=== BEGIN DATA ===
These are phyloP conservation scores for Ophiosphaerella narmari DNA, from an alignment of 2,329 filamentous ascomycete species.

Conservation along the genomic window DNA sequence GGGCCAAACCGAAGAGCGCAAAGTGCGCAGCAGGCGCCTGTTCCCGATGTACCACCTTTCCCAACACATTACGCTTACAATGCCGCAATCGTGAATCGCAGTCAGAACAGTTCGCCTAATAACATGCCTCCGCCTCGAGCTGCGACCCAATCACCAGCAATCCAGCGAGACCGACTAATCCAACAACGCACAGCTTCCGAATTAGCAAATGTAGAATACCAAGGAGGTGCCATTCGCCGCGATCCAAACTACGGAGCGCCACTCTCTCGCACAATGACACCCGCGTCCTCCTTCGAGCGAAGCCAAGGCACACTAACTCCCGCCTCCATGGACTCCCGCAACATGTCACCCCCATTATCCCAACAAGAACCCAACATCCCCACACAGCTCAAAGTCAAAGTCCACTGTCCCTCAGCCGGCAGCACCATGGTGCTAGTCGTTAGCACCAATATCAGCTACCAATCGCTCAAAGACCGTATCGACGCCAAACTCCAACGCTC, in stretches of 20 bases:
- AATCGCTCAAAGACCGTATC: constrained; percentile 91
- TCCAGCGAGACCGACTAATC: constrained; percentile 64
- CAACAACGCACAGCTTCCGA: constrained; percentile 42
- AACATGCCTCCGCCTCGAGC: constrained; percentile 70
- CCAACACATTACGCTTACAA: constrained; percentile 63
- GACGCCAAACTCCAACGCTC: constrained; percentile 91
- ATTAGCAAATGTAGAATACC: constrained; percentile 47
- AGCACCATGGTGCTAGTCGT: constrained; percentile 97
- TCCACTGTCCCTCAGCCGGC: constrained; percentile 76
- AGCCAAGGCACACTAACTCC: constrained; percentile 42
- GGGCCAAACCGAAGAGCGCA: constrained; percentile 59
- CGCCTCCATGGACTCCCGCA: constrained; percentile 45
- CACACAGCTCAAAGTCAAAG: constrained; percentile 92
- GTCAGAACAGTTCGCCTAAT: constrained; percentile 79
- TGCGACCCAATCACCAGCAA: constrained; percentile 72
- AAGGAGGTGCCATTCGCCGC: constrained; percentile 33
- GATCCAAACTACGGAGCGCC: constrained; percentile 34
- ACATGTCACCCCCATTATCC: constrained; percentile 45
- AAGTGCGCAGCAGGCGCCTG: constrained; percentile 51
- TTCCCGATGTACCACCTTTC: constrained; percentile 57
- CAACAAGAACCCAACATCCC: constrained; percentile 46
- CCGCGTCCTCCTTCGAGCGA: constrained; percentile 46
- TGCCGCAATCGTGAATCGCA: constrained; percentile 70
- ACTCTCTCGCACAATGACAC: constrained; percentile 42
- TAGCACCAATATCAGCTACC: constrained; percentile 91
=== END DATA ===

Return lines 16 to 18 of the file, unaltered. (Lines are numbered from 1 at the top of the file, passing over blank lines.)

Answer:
- GTCAGAACAGTTCGCCTAAT: constrained; percentile 79
- TGCGACCCAATCACCAGCAA: constrained; percentile 72
- AAGGAGGTGCCATTCGCCGC: constrained; percentile 33